Question on Function Notation

  • Thread starter Artimodes
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  • #1
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Main Question or Discussion Point

Hello everyone,

I'm a newcomer to this forum! I've been having particular difficulty lately with understanding function notation in higher level mathematics. I felt like it was a general post so I posted in the general math section. I've finished calculus 3 and am going to take engineering math (basically ODE and applications) next spring.

It is my understanding that for a three dimensional function, for example an elliptic paraboloid, it's written like:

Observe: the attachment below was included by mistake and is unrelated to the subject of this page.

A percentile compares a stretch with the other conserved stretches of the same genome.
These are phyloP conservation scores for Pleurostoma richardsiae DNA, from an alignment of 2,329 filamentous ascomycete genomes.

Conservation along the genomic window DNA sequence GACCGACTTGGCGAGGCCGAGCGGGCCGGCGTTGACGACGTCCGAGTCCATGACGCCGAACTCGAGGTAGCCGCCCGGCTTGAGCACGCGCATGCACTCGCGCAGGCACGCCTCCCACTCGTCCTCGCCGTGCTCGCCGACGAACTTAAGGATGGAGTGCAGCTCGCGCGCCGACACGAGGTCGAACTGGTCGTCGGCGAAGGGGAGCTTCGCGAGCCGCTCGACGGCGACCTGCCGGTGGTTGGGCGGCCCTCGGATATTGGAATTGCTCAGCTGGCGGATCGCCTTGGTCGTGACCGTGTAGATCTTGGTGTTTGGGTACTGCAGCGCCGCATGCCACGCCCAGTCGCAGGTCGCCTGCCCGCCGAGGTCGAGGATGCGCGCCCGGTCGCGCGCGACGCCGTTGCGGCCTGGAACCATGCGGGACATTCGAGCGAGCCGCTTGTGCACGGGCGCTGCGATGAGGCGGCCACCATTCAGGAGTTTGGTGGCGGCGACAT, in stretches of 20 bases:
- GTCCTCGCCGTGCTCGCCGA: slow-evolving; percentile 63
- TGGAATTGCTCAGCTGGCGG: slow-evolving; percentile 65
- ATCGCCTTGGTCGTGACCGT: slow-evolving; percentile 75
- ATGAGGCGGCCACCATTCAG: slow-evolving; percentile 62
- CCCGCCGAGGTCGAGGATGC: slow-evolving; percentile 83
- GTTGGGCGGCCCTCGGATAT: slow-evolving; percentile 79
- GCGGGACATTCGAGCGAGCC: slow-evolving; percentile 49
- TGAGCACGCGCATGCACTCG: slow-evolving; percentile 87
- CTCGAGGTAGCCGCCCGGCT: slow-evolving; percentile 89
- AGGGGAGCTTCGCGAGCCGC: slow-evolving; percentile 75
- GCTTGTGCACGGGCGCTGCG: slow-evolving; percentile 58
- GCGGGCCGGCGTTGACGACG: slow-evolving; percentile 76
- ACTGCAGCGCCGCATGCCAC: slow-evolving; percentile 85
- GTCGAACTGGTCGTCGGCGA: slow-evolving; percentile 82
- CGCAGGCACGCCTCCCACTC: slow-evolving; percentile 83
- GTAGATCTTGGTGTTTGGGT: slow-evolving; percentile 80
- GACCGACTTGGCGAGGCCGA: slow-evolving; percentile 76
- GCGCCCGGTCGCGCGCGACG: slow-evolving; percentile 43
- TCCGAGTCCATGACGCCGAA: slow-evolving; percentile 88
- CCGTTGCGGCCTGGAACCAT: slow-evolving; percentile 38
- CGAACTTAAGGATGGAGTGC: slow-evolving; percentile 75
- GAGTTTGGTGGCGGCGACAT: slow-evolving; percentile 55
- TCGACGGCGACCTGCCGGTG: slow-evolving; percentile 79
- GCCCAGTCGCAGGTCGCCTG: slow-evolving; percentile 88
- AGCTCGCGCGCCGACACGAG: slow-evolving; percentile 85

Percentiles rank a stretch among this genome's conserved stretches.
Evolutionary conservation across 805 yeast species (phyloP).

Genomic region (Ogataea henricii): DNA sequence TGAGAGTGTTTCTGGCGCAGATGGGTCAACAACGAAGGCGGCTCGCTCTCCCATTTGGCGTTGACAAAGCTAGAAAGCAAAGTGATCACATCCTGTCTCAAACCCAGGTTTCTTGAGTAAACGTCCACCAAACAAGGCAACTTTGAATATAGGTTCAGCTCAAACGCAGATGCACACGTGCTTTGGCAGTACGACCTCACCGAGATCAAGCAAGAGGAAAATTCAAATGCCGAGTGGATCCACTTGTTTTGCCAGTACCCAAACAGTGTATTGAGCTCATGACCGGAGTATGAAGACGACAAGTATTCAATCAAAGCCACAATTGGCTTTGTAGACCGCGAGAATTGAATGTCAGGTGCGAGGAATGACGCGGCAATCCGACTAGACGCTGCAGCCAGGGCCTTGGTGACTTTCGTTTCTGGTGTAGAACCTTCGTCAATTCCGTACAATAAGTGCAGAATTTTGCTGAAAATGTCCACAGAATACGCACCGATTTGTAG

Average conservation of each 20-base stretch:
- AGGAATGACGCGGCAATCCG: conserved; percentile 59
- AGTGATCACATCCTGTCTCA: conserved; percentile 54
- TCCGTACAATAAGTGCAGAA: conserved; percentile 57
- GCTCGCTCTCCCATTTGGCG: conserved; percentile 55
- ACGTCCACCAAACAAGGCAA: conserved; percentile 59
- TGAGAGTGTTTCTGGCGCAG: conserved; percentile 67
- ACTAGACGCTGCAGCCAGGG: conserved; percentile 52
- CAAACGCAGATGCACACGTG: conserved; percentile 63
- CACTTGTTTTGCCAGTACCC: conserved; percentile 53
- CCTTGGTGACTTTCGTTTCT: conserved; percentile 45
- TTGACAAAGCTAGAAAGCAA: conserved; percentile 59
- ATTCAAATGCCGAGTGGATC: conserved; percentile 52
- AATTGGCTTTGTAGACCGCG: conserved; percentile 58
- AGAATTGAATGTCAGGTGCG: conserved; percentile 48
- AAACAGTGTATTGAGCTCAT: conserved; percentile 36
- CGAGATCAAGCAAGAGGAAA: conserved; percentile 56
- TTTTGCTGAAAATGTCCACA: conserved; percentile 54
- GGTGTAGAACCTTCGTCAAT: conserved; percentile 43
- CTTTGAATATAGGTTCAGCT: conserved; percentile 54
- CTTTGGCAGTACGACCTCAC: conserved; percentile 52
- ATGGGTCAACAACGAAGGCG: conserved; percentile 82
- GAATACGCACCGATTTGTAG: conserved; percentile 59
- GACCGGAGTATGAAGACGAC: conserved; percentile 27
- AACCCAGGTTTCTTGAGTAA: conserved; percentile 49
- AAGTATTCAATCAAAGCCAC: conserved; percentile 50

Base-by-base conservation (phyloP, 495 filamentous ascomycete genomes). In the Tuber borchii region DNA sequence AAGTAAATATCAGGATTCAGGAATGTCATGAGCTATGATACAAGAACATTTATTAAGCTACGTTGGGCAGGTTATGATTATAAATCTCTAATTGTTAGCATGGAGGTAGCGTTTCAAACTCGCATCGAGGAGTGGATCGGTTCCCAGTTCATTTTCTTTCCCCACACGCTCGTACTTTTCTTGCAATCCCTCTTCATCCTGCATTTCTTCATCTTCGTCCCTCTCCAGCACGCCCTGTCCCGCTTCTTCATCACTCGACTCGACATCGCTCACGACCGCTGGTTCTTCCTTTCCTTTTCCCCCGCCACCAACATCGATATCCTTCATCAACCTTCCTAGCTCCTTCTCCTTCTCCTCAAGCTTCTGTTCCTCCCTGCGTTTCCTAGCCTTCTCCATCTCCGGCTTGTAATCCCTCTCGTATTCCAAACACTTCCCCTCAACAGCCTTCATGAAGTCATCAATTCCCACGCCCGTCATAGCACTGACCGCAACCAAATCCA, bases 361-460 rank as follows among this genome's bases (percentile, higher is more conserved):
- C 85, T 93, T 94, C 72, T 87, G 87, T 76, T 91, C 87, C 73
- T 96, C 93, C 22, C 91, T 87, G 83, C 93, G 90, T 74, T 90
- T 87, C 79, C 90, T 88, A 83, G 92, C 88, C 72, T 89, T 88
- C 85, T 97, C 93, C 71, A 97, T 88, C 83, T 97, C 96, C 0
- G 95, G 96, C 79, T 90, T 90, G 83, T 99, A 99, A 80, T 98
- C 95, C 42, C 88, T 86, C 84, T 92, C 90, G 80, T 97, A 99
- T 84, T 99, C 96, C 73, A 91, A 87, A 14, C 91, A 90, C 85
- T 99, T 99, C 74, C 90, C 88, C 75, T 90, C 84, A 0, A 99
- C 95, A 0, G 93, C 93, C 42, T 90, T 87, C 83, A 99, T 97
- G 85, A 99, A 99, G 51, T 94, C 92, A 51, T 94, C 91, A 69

f(x,y)= z =x2+y2

However, after looking at Paul's Online Notes on ODE here, he starts to describe Newton's Second Law as a differential equation. I knew that, but his notation threw me off:

eq0006MP.gif


Is force in this case a three dimensional function, due to force being a function of the derivative of velocity while velocity is a function of time? Just confused.

Thanks for any help
 

Answers and Replies

  • #2
Bacle2
Science Advisor
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I don't know if it is helpful to refer to the function as being 3-dimensional , or functions

being n-dimensional. Strictly speaking, the graph is 2-dimensional, but it lives

in 3-dimensional space. In the sense of F(t,v) , you can say that F depends on two

parameters, and, if you were to graph force using axes for t,v the (two-dimensional)

graph would live in 3-D.
 

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